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Central Sensitization in Fibromyalgia? A Systematic Review on Structural and Functional Brain MRI

  [ 3 votes ]   [ 1 Comment ]
By By Barbara Cagnie, PT, PhD, et al. • www.ProHealth.com • February 14, 2014


Abstract:

OBJECTIVES: The aim of the present study was to systematically review the literature addressing pain-induced changes in the brain related to central sensitization in patients with fibromyalgia (FM) using specific functional (rs-fMRI and fMRI) and structural (voxel-based morphometry-VBM) brain MRI techniques.

METHODS: PubMed and Web of Science were searched for relevant literature using different key word combinations related to FM, brain MRI, and central sensitization. Full-text reports fulfilling the inclusion criteria were assessed on risk of bias and reviewed by two independent reviewers.

RESULTS: From the 61 articles that were identified, 22 met the inclusion criteria and achieved sufficient methodological quality. Overall, eight articles examined structural brain (VBM) changes in patients with FM, showing moderate evidence that central sensitization is correlated with gray matter volume decrease in specific brain regions (mainly anterior cingulate cortex and prefrontal cortex). However, global gray matter volume remains unchanged. A total of 13 articles evaluated brain activity (fMRI) in response to a nociceptive stimulus. Findings suggest a higher but similar pattern of activation of the pain matrix in FM patients compared to controls. There is also evidence of decreased functional connectivity in the descending pain-modulating system in FM patients. Overall, two articles examined intrinsic brain connectivity in FM patients with rs-fMRI. In conclusion, there is moderate evidence for a significant imbalance of the connectivity within the pain network during rest in patients with FM.

CONCLUSIONS: The included studies showed a moderate evidence for region-specific changes in gray matter volume, a decreased functional connectivity in the descending pain-modulating system, and an increased activity in the pain matrix related to central sensitization. More research is needed to evaluate the cause-effect relationship.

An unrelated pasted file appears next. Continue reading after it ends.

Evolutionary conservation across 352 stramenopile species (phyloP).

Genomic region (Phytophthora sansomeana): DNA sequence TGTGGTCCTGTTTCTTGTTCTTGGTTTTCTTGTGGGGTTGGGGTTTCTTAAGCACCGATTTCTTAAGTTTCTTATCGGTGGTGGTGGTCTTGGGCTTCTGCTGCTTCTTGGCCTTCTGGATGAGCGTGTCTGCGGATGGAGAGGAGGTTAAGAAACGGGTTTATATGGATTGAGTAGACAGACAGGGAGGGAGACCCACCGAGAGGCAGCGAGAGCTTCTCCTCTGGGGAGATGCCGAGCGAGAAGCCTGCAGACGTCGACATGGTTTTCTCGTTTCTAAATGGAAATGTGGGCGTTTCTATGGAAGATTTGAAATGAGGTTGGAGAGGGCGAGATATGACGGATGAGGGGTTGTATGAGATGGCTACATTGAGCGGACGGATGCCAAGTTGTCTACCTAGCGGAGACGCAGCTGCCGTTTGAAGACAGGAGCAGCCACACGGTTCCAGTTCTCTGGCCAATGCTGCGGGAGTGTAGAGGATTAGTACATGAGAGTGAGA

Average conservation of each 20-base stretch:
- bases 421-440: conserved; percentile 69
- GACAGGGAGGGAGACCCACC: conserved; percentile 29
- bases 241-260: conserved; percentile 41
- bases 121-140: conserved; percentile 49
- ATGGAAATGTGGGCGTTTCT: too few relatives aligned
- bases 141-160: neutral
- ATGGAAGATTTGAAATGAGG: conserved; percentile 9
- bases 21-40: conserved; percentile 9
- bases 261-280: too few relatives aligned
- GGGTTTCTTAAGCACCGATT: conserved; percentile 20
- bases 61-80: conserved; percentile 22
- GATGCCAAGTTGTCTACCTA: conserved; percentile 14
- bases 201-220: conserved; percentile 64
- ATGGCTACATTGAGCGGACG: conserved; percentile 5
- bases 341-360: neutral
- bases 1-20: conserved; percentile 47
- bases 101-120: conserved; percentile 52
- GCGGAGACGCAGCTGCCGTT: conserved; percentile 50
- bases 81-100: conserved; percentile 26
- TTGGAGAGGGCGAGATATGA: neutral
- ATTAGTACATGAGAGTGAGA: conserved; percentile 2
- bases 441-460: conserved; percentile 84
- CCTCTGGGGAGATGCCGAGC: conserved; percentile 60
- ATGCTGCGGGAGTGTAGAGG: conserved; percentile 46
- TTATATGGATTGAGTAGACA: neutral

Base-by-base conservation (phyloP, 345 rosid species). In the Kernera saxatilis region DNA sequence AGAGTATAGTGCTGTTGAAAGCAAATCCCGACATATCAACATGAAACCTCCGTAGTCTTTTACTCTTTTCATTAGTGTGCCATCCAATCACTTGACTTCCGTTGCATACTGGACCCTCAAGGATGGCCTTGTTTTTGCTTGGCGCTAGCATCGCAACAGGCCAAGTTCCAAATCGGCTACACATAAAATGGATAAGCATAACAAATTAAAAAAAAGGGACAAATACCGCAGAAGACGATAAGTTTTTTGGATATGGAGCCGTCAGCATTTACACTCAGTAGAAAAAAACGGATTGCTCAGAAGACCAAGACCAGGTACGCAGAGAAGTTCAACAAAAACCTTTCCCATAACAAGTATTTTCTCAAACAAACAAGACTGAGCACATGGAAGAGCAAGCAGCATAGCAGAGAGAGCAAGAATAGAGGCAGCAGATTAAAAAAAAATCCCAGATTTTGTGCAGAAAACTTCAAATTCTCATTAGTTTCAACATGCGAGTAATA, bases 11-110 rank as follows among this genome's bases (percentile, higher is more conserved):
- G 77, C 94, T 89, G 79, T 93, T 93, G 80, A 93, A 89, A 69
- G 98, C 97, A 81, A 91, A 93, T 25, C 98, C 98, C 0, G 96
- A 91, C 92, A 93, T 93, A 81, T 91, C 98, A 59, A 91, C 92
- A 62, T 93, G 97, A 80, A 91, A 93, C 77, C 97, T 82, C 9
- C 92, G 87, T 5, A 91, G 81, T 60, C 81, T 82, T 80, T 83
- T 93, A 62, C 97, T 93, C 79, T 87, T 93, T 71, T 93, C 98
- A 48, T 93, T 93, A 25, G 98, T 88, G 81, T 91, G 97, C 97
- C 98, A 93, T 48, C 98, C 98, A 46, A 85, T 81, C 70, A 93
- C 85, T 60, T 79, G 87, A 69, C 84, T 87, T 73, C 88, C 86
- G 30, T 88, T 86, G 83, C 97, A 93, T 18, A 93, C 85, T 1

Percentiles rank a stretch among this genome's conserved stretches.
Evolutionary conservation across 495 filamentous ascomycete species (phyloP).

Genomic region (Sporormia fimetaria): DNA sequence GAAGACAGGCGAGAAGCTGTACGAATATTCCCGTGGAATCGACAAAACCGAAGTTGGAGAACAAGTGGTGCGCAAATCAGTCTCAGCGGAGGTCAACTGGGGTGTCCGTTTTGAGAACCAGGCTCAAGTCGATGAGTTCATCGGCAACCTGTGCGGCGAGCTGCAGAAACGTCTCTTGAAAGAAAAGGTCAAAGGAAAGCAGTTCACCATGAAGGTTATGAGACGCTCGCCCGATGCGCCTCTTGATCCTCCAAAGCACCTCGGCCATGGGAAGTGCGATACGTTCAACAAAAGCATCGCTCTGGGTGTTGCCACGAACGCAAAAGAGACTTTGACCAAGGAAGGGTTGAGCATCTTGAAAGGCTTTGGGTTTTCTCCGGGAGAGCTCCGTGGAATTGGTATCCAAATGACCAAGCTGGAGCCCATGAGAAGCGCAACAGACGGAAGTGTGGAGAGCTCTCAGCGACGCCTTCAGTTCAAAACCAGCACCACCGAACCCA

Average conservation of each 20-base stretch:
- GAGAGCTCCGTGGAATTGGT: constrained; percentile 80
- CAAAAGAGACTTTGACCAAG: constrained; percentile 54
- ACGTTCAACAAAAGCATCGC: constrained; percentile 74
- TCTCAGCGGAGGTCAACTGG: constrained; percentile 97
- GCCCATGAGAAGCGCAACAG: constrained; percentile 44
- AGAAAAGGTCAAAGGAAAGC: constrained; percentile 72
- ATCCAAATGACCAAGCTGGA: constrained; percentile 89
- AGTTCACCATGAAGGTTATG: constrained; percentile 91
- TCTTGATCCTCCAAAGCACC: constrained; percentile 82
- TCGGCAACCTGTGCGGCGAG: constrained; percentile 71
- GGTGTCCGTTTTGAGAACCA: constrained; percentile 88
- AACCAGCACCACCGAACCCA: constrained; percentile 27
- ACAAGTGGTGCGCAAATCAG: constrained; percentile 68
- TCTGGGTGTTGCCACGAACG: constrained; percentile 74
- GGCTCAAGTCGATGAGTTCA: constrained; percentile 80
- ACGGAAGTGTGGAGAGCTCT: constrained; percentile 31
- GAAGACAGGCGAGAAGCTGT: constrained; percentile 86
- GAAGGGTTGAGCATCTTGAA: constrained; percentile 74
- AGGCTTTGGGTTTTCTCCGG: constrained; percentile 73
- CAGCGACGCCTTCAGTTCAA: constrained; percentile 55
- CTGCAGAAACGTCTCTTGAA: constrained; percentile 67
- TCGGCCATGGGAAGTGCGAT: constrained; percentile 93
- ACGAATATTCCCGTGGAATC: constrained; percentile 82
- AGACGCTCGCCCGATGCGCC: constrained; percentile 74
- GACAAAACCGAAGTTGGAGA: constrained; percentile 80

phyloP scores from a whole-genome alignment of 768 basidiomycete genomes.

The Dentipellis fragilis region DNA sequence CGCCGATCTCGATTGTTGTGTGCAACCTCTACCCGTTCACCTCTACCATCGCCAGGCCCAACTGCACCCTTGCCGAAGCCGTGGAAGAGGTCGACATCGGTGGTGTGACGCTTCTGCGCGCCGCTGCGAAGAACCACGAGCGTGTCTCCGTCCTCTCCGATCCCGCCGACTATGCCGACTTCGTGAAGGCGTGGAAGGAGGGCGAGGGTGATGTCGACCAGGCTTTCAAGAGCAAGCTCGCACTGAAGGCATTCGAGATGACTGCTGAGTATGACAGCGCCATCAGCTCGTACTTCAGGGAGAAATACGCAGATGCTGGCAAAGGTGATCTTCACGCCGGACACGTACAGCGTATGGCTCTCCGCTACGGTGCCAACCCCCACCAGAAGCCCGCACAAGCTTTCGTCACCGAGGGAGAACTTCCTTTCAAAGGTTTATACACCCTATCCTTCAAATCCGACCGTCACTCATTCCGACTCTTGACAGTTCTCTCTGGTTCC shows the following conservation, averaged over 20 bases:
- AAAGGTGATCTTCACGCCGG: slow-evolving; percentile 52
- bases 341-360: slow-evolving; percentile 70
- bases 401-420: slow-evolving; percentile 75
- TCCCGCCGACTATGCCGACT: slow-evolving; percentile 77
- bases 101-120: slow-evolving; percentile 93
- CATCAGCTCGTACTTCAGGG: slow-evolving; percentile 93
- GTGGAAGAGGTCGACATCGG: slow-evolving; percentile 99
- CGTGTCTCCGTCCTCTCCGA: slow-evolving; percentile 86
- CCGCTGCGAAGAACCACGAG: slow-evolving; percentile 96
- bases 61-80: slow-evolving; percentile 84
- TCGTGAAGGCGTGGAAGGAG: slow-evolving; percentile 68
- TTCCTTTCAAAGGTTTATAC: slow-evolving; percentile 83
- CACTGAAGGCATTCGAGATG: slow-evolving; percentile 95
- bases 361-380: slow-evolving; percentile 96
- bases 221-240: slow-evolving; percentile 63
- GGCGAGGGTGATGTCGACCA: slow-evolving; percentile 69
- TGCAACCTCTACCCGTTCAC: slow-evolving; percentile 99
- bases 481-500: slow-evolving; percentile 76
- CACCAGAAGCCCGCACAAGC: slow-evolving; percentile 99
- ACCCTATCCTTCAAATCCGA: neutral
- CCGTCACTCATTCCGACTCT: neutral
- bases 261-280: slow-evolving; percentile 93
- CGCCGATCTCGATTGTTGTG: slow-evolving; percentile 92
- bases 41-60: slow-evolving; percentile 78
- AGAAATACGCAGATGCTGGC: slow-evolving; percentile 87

Source: Seminars in Arthritis and Rheumatism, January 8, 2014. By Barbara Cagnie, PT, PhD, Iris Coppieters, PT, Sien Denecker, PT, Jasmien Six, PT, Lieven Danneels, PT, PhD, Mira Meeus, PT, PhD.




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Article Comments Post a Comment

Pain Modulation and/or Central Sensitization
Posted by: IanH
Feb 15, 2014
Descending fibers also release substances such as norepinephrine (noradrenaline) and serotonin (endogenous opioids or endorphins) which have the capability of inhibiting the transmission of pain. This helps explain wide variations of pain among people and wide variations in pain in fibromyalgia.

Antidepressants interfere with the reuptake of serotonin and norepinephrine (noradrenaline)which increases their availability to inhibit pain.

However this rule does not apply completely in FM because pain modulation requires more energy than the generation of pain.

ATP and 5-HT (serotonin) are the principal neurotransmitters in the descending pain-modulating pathway. Because of this dependence of pain modulation on ATP and 5-HT (serotonin) and because both of these transmitters are depleted in FM, pain is not modulated effectively.

Hence in FM:
-depletion of ATP from neural mitochondrial dysfunction (especially those with ME/CFS) cause lowered ATP (causing both low energy and neurotransmitter) availability;
-depletion of 5-HT lowers inhibitory neurotransmitter for pain modulation.

-whereas people without FM can have normal ATP and 5-HT availability.

-however this does not explain why half of the people with ME/CFS do not have fibromyalgia. I am not sure what proportion of people with ME/CFS have widespread pain (not fitting criteria of FM). I would think it would be high. I don't know anyone with ME/CFS who does not have increased pain especially after exertion.
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